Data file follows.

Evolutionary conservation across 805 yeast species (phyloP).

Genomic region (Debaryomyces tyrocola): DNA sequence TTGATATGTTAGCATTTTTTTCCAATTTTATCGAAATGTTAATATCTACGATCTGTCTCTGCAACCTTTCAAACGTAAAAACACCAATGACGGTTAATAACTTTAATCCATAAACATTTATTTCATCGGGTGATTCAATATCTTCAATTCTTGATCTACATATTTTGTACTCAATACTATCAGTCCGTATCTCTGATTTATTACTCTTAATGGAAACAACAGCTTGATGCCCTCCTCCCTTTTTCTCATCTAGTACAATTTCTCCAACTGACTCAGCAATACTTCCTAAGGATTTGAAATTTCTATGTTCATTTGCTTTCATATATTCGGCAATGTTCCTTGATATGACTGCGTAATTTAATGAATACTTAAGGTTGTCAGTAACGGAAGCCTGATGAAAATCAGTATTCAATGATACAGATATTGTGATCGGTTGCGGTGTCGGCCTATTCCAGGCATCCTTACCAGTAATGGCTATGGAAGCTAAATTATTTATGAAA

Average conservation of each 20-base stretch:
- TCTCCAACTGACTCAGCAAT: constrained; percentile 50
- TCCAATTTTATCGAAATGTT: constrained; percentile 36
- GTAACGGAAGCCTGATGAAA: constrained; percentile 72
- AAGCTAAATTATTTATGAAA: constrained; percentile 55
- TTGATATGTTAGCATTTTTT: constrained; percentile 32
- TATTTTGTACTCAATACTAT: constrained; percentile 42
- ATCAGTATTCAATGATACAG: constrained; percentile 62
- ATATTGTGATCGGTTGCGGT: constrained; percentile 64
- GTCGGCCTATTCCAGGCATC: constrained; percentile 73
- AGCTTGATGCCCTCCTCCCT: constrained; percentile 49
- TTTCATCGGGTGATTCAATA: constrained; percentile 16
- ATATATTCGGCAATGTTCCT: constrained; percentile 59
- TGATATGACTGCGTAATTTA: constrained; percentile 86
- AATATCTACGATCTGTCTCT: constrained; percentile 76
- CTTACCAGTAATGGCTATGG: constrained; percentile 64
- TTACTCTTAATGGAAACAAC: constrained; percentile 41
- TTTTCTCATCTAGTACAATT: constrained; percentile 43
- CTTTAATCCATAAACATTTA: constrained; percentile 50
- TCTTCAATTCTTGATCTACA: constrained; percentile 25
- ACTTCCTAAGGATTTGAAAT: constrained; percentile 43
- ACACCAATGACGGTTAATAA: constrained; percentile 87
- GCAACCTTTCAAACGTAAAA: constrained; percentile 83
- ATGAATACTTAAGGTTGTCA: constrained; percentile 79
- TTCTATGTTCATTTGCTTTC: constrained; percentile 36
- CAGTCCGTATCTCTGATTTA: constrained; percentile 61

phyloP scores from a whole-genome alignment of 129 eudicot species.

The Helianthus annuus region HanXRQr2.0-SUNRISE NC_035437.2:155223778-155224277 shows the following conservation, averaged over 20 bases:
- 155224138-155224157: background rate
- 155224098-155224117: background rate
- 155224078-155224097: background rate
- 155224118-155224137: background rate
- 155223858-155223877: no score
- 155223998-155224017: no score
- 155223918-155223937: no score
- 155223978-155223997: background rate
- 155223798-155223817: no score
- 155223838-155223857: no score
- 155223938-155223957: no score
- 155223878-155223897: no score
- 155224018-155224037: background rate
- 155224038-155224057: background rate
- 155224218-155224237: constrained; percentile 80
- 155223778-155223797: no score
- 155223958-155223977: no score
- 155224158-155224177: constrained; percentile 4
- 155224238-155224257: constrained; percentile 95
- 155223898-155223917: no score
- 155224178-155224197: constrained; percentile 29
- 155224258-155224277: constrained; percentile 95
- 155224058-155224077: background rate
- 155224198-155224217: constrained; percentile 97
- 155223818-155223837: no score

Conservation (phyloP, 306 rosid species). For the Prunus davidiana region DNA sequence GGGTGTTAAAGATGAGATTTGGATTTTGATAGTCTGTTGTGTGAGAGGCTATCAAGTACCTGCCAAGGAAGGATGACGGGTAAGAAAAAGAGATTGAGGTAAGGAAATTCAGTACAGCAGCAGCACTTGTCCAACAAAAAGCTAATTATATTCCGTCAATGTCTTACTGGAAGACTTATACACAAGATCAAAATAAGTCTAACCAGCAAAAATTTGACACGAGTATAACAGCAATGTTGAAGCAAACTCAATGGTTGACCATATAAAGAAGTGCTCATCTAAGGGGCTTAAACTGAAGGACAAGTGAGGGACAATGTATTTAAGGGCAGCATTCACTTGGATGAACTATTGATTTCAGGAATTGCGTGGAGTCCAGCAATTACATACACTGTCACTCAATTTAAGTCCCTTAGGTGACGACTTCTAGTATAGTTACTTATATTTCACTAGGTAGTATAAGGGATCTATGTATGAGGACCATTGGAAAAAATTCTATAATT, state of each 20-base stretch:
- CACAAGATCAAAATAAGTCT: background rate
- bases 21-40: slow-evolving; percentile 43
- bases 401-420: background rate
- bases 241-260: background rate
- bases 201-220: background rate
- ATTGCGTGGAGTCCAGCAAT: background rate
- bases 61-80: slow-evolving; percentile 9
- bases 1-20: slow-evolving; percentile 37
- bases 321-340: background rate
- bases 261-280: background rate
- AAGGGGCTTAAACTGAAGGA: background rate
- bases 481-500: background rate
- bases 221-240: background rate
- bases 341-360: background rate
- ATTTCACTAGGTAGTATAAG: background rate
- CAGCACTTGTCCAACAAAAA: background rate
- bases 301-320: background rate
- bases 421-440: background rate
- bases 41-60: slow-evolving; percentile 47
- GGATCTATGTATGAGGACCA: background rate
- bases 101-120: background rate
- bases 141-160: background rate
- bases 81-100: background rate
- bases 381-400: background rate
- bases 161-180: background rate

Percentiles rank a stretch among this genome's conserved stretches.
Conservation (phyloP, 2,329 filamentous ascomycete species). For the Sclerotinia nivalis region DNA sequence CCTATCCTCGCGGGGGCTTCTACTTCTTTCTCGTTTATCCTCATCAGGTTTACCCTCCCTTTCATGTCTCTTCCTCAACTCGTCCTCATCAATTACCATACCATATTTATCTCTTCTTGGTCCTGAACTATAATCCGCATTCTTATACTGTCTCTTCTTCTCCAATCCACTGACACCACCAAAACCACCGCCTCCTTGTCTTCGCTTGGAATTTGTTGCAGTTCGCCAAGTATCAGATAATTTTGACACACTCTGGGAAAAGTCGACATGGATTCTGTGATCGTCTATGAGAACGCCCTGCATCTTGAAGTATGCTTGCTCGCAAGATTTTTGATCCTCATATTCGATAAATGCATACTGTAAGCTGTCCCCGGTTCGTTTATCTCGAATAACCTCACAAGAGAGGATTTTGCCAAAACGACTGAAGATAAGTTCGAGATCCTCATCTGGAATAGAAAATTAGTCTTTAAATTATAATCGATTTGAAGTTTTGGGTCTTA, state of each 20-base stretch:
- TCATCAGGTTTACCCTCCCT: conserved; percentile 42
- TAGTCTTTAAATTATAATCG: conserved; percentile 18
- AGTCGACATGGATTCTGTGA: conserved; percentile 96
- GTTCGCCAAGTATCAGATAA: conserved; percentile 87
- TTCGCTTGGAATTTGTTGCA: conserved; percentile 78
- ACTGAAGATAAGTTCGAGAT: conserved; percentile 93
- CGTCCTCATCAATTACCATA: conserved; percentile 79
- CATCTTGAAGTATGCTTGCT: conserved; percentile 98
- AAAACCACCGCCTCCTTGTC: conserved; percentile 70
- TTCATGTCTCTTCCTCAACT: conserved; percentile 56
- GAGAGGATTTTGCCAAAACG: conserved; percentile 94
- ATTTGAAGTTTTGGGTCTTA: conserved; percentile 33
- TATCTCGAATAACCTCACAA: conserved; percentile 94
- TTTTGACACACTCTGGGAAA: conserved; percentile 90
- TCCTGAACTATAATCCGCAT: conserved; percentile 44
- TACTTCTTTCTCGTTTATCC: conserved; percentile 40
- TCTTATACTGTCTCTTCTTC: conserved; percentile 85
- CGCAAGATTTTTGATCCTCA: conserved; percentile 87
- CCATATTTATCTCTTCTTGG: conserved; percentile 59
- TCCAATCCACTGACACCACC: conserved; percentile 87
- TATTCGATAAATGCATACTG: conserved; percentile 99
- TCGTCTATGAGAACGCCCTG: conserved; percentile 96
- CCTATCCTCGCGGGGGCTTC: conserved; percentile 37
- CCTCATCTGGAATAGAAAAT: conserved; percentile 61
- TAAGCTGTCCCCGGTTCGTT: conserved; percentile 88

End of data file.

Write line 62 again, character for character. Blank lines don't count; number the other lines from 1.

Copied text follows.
- ATTGCGTGGAGTCCAGCAAT: background rate